[13] The standard of review on appeal with respect to a conviction based entirely upon circumstantial evidence is whether the trial judge, acting judicially, could reasonably be satisfied that the accused’s guilt was the only reasonable or rational conclusion that was available on the totality of the evidence. See Villaroman at para. 55.

[15]  Specifically, the trial judge relied upon the evidence that the appellant’s vehicle picked up speed quickly, that the vehicle swerved within its own lane, that the vehicle did not stop immediately, that there was a smell of alcohol coming from the appellant’s breath, that the appellant spoke with slow speech, that the appellant had tired and watery eyes, that the appellant acknowledged consuming alcohol, that the appellant was slightly unsteady on his feet, and that the appellant leaned on his vehicle for support while urinating.

[16]  I agree with appellant’s counsel who submitted that, in conducting this analysis, the trial judge did not consider some of the evidence that was consistent with the appellant’s innocence. That is, the trial judge did not consider some of the plausible theories and reasonable possibilities that are inconsistent with the appellant’s guilt.

[17]  In particular, the trial judge appeared to rely in part upon the appellant’s slow speech as evidence of impairment, but the trial judge did not consider whether the appellant’s pattern of speech was a result of his Nigerian accent.

[18]  Further, the trial judge did not fully consider the appellant’s explanation given to Officer Damiano that the appellant did not stop his vehicle immediately because it was raining....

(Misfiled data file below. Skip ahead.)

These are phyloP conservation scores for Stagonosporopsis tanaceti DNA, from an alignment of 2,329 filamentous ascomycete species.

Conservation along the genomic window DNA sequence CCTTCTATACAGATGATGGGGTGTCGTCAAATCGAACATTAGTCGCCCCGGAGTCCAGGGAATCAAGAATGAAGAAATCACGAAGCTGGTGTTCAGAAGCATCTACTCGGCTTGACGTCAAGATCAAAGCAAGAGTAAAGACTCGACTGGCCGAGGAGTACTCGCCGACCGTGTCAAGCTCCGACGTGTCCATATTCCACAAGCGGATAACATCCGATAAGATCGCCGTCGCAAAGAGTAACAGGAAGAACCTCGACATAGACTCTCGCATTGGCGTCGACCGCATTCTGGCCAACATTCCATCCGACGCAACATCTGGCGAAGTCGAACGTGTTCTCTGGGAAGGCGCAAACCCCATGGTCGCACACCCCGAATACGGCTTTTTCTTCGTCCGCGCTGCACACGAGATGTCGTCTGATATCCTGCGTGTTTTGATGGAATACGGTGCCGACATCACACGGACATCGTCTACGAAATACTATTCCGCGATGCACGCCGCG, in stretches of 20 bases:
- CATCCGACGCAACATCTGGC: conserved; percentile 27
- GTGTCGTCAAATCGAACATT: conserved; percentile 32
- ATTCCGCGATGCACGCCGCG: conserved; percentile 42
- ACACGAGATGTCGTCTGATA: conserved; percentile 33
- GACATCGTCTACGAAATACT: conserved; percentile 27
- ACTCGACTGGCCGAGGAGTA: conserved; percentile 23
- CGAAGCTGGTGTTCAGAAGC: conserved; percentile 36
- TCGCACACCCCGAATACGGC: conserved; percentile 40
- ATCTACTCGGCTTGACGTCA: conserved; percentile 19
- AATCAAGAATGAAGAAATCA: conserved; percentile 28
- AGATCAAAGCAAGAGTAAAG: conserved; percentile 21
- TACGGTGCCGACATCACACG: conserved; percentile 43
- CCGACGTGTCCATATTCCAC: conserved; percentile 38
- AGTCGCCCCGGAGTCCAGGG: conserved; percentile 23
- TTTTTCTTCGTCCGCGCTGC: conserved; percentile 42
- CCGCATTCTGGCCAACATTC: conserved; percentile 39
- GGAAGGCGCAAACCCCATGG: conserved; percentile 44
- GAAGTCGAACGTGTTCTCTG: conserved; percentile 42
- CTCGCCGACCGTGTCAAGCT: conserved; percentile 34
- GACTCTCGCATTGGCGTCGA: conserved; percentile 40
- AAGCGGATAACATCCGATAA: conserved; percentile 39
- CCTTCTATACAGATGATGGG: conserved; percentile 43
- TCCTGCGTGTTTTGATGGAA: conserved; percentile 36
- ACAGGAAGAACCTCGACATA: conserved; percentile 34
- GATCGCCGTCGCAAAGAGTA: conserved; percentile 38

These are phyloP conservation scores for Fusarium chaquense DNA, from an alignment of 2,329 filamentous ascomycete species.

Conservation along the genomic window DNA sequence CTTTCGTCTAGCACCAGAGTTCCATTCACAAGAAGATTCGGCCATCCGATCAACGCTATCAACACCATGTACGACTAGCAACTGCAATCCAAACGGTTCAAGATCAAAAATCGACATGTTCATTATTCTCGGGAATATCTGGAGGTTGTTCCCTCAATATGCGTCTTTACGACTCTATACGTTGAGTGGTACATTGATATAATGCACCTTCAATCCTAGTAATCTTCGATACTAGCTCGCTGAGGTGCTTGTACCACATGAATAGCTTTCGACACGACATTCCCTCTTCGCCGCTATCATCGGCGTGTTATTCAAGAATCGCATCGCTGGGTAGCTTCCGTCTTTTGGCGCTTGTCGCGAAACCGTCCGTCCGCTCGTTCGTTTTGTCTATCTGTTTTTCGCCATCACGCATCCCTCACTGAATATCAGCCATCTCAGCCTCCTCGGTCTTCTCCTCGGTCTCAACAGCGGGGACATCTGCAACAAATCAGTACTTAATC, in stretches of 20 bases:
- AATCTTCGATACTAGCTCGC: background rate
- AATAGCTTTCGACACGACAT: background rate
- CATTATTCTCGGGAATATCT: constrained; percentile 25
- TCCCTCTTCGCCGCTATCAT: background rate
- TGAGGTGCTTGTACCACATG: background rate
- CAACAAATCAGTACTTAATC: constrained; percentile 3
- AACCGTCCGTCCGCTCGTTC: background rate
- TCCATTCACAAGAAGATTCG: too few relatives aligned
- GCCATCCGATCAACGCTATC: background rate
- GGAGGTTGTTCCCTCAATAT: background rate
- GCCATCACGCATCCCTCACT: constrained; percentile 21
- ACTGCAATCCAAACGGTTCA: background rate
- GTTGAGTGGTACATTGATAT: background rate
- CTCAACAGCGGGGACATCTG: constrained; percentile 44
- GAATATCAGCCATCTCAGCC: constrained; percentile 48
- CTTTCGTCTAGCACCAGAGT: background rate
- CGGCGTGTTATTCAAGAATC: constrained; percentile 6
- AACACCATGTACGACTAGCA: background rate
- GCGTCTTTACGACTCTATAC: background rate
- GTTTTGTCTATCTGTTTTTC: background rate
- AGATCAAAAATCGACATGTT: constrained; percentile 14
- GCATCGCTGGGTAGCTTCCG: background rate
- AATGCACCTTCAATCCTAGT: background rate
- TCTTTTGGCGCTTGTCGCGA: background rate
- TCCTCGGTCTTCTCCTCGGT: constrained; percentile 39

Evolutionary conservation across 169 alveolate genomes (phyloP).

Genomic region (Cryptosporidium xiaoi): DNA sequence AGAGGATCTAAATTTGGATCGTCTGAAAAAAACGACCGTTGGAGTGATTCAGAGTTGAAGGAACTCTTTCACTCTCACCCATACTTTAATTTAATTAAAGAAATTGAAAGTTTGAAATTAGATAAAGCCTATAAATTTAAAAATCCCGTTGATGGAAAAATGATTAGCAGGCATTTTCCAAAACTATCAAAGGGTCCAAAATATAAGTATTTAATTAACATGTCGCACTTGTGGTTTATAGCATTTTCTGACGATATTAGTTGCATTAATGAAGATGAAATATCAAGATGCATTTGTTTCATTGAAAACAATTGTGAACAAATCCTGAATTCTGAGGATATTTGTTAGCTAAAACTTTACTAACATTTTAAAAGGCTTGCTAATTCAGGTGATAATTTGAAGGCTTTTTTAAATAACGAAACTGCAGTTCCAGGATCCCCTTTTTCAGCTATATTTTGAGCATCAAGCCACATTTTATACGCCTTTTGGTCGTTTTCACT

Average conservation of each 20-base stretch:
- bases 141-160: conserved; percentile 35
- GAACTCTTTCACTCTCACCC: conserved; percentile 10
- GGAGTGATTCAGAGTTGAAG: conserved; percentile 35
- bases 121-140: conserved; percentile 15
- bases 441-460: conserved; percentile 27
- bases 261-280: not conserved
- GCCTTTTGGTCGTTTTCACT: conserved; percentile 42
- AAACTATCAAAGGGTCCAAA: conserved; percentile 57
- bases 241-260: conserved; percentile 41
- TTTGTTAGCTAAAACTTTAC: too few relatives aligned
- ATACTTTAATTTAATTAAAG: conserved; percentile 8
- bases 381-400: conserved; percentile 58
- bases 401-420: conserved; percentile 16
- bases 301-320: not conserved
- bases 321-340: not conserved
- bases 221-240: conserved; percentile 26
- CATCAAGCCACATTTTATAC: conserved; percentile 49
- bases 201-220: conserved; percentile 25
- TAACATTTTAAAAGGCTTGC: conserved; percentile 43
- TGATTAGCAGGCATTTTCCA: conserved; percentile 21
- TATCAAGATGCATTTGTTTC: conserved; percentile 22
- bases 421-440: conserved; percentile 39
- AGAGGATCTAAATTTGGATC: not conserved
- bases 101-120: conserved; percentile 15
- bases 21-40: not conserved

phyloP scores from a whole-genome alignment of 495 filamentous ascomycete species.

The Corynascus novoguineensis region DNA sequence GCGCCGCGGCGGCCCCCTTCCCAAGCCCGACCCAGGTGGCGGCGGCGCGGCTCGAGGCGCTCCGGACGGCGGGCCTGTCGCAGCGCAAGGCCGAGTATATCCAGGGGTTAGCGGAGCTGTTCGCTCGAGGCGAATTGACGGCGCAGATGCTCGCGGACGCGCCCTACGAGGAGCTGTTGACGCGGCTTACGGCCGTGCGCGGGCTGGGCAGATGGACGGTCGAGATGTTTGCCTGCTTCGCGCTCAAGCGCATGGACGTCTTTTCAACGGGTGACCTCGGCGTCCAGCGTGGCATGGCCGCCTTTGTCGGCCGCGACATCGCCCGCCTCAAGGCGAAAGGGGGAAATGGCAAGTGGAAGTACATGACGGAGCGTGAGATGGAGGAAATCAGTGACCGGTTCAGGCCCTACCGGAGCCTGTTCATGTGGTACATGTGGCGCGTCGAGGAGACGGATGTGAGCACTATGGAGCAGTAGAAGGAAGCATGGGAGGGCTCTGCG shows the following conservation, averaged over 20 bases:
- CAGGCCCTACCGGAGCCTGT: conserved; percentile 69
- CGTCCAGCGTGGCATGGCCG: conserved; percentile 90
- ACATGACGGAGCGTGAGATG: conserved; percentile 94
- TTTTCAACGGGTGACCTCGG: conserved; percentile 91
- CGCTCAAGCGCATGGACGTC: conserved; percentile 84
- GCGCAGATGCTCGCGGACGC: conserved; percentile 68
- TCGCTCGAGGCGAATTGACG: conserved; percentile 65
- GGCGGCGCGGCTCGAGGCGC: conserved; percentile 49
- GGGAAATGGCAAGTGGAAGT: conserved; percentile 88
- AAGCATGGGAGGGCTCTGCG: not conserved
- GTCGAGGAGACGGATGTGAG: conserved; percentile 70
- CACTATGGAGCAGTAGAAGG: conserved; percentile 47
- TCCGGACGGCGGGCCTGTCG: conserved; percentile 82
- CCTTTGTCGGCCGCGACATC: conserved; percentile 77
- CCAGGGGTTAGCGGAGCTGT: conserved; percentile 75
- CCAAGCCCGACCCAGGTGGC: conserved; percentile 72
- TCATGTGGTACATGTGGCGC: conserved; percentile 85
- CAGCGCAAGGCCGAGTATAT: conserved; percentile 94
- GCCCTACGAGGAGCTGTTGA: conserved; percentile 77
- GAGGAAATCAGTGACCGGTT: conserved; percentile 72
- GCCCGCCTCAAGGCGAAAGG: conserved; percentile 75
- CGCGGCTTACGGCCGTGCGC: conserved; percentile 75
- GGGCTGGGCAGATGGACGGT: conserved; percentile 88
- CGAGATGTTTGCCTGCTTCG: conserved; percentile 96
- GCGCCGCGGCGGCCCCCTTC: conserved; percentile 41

[19]  Significantly, the trial judge did not fully consider whether the inclement weather explained some of the evidence of apparent impairment upon which the trial judge based the conviction. The evidence was that the temperature was -6° Celsius and raining. Common sense would suggest that any rain at that temperature in January would be freezing rain, or at least some form of icy precipitation. Common sense would also suggest that there was a reasonable possibility that the roadway was slippery.

[20]  In her reasons, the trial judge referred to the weather and accepted that it was rainy and wet. However, the trial judge did not make any finding as to whether the roadway was slippery or not. The trial judge simply referenced Officer Damiano’s testimony that he had no trouble driving and that he did not find the road to be slippery. I note that Officer Damiano testified that he did not recall if it was freezing rain.